Summary and Price Action Rundown
US equities fell precipitously and added to the steep losses on the week as investors confront the risk that the coronavirus outbreak develops into a global pandemic. The S&P 500 fell 4.4% as the first case of the coronavirus in the US raised investor’s fears to the potential fallout from the expanding epidemic. The index is now down 12.0% from last Wednesday’s record high. Overnight, equities in Asia were mostly down again, with the Shanghai Composite outperforming. European stocks closed 3.4% lower and are also now down more than 10% from recent highs. Treasuries are continuing their rally, driven by heightened safe-haven demand and a darkening economic outlook, with the 10-year yield trading at a record low of 1.26%. The dollar is continuing to fluctuate below recent multi-year highs. Brent crude prices fell below $52 per barrel on demand fears.
Coronavirus Fears Continue to Drive Market Volatility
News of the first likely case of community spread of the coronavirus in the US, alongside widening outbreaks in numerous other countries, are weighing further on market sentiment. The latest developments are forcing investors to confront the likelihood of a wider, lengthier, and deeper impact of the epidemic, or even its expansion into a global pandemic. Goldman Sachs is now estimating that US companies will have zero earnings growth this year due to the coronavirus and Japan is closing schools nationwide (more below). CDC officials are counseling preparedness for a pandemic, meaning “community spread” of the coronavirus and a “significant disruption to our lives” in the US, but note that the trajectory of the outbreak remains “very uncertain.” Last evening, President Trump gave a press conference focusing on the coronavirus and placing Vice President Pence in charge of the response, who added National Economic Council Director Larry Kudlow and Treasury Secretary Steven Mnuchin to the team. Rising infection figures and expanding quarantines in Italy, Japan, South Korea, and other countries have dispelled prior optimism over the prospects for quick containment, which had lifted global equity markets over the past few weeks. News out of China, however, has taken a more positive tone, with various provinces reducing their threat levels and reports of increasing factory activity. Today, Starbucks announced it is reopening cafes across China after the virus forced widespread closures last month. Currently 85% of its 4,292 locations are open. Nationwide, total infections are reported to be 82,446 while fatalities have reached 2,808. Regarding the economic costs, rating agency Moody’s has noted that a worldwide recession is likely in the event of a pandemic and some prominent Wall Street strategists are calling for more downside for US equity markets in the near-term. Meanwhile, the list of companies downgrading their 2020 profit forecasts due the epidemic continues to grow. –MPP note: We are arranging a call for our clients with noted epidemiologist Dr. Christopher Mores on Tuesday next week. Please send any advance questions in a reply to email@example.com and stand by for details of the call.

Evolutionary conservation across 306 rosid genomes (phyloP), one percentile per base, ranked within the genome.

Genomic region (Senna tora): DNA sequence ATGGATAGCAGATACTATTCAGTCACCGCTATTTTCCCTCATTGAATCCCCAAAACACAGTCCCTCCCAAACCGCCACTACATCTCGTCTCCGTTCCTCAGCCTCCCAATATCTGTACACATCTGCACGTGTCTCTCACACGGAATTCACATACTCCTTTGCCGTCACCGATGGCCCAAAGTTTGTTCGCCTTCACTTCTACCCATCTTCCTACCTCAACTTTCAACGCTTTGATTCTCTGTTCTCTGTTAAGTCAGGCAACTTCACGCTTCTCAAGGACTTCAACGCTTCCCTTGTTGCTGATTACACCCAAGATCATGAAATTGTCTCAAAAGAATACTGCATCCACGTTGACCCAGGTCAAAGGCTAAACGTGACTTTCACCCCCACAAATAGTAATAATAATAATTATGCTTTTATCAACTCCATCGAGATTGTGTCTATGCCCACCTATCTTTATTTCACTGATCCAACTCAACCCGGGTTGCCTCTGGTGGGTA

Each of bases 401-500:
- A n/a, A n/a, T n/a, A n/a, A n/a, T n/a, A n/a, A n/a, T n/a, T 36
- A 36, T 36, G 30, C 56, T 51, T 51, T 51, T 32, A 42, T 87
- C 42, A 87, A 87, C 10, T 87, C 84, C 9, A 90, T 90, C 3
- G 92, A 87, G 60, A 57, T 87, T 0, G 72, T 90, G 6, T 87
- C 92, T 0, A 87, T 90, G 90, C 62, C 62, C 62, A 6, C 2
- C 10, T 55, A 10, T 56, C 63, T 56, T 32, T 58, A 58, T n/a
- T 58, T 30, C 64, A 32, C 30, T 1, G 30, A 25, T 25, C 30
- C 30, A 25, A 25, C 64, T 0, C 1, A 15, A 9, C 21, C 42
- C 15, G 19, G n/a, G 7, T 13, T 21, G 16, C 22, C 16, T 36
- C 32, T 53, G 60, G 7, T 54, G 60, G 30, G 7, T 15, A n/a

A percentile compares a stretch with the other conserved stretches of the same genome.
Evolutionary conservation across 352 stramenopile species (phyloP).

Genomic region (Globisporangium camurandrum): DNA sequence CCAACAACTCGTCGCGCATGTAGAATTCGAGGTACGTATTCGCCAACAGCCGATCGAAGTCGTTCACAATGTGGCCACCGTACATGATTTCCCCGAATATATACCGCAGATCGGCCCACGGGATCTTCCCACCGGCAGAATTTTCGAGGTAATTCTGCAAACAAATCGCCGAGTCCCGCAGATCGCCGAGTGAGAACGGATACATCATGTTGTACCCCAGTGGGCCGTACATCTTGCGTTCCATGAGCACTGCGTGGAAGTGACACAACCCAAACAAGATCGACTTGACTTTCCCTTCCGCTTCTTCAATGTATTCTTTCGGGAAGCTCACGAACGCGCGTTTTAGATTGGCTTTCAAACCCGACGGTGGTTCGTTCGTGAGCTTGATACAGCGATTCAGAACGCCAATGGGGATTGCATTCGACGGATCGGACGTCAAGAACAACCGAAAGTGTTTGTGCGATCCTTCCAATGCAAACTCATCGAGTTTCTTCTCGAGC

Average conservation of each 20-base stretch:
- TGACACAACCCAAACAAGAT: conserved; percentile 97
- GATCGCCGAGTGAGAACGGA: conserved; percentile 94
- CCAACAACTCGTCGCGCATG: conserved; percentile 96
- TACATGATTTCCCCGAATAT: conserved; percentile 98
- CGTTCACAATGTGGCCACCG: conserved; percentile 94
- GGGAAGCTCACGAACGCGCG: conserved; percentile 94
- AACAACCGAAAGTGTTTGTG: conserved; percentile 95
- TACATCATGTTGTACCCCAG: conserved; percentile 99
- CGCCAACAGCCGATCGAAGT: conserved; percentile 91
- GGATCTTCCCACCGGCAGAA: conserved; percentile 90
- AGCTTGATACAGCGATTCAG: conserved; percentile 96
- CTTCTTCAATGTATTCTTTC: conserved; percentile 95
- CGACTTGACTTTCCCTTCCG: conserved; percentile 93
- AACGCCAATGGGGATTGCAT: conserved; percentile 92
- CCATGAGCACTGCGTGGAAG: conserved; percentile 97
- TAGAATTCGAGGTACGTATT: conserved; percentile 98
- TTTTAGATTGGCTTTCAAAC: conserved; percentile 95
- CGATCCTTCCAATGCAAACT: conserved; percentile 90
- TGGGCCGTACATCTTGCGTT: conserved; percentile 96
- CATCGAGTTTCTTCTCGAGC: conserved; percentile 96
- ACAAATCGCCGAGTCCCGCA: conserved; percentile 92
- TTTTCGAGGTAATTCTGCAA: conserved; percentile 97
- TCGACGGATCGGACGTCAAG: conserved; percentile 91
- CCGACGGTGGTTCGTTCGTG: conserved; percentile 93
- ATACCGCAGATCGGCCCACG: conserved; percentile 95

Investors Monitor Overseas Stimulus Efforts and Fed Easing Prospects
Recent Fed communications have conveyed a steady policy stance despite concerns about the impact of the outbreak, while markets see rate cuts restarting in the coming months as stimulus measures also ramp up overseas. Analysts are noting a Wall Street Journal op-ed this morning from former Fed Board Member Kevin Warsh advocating for front-loaded Fed easing in coordination with other major central banks to cushion the economic impact of the outbreak. However, Vice Chair Clarida’s remarks earlier this week gave little indication that the bias of the FOMC is shifting toward more easing in the coming weeks and months, noting that it is “too soon” to estimate the possible fallout. Several regional Fed Presidents have echoed that position this week. Price action in Treasury markets is aligned with Warsh’s viewpoint, reflecting a prompt return to easing by the Fed.